I believe that if we all help each other and socially integrate among other immigrants, we can find opportunities and learn how to establish ourselves here. Therefore we can make our networks and amalgamate in the society. I hope Canada becomes a country of hope, not of shattered dreams.

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25 thoughts on “What barriers do immigrants face when they come to Canada?

  1. feelsgood11 says:

    Good thoughts about actual problems in Canada. I’ve read it with pleasure.

    But I don’t understand those immigrants who comes to Canada unaware about the barriers that exist in this country.

    As for me, I am reading a lot about Canada, listening to podcasts and working on myself to improve my English communication skills, getting more knowledge here that will be costly there when I come, making friends and so on.

    Moving to another country with a different culture is always a challenge. We should prepare ourselves before the last jump.

  2. lheylah says:

    I agree, I just didn’t realize how much I would be giving up just to live here. I mean I did live in Philippines and did my college credits there for 2 yrs but it wasn’t as difficult.

    I had to live around different people, some good, others bad and then learning how to cope on my own was not new to me but in a new country where it just had different sets of rules and laws.

    There are so many positive and negatives things I hear about living here and all I can say is that at the end, it comes down to each individual. How he/she takes it I guess.

    As for me, I’m going back to Dubai for sure after I get my passport.

    • Kiratapal says:

      my grand father used to work in dubai. he was one of the main men to work on the palm islands. i go there in the vacations and everything there fo me is free because i go with my granddad(he lives there, Millionaire).

  3. april delong says:

    When Irish immigrants came here where did they first stay?

  4. april delong says:

    What happened to many immigrants on there way over to canada, ?

  5. Good Blog, great posts and intuitive thoughts. Keep up. We need more awarenss and more education about what works and what works well.

    By the way, would appreciate your comment (as well as vote in the poll) at my newest blog deartotoronto.blogspot.com.
    Best wishes

  6. canadianwritter says:

    what are the problems that immigrants face when they come to Canada

  7. Ms. Silva says:

    Hello,

    I am a student teacher in a grade 8 class at Beverly Heights Middle School in Toronto, Ontario. For our migration unit, the students were asked to read excerpts of your blog post ” What barriers do immigrants face when they come to Canada?” and to formulate replies with their partners to be posted online. Some students added their own experiences and all replies came out of a discussion over specific excerpts. We look forward to receiving your feedback and hope to begin a dialogue regarding Canadian immigration barriers. Please feel free to email me with any questions or concerns.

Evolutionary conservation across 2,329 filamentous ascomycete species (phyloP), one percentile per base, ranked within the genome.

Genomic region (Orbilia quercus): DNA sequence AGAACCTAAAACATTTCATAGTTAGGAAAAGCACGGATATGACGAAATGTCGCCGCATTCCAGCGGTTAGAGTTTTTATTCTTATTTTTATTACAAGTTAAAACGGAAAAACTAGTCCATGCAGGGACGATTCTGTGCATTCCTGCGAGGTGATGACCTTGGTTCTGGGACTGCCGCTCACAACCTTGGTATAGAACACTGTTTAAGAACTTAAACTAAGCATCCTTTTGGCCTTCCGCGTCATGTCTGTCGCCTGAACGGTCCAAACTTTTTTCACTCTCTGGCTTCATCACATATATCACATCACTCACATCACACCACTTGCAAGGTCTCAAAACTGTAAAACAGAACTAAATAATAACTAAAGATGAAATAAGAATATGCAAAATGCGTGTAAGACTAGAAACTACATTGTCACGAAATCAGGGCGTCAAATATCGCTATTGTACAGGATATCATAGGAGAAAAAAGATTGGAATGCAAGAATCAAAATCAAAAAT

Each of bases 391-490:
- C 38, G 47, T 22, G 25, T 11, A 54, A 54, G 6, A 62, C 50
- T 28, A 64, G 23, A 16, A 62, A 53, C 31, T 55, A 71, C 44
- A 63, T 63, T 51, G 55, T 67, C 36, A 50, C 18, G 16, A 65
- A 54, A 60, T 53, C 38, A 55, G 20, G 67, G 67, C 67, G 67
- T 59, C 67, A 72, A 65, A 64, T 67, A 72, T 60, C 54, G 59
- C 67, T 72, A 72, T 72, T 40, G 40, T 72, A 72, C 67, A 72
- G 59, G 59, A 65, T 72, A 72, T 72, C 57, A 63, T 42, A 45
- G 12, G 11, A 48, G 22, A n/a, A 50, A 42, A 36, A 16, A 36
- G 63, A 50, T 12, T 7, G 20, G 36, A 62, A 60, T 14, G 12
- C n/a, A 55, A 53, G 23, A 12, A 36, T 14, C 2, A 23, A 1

Sincerely,
    Ms. J. Silva
    Beverly Heights Middle School, Toronto, Ont.

    • lheylah says:

      I would surely love to read what your students had written!

      • KaDon says:

        We think that knowing someone with power can help you find a job or give or get a job. It makes makes things easier because its like a person opening a door for you.

        Also racisal discrimination is basically telling you to go back to your country and to not stay there. You’re basically only accepted if your born here in the country, not as an immigrant, so this is a barrier that shouldn’t be there.

  8. Micheal Fibs & Tizzy Mizzy says:

    Canada has tons of professional oppurtunities. Most of the time you need a relative who already lives in Canada to immigrate there. That’s when neopotism really goes into play, when it comes to job opportunities.

  9. Shirley, Sami, Janet says:

    What if someone didn’t speak the same language as you ? How would you communicate with them ? Maybe immigrants could find people that are from the same country or speak the same language as they can. Another way to get help is going to a program that helps new comers . Someone would most likely help you if they have been immigrants themselves and knew how you felt.

  10. akil dixon says:

    I think that immagrints deserve respect when they come to a country such as canada or the united states it shouldn’t matter where they migrate to.. treat them with respect so they feel at home. :)

  11. shirley says: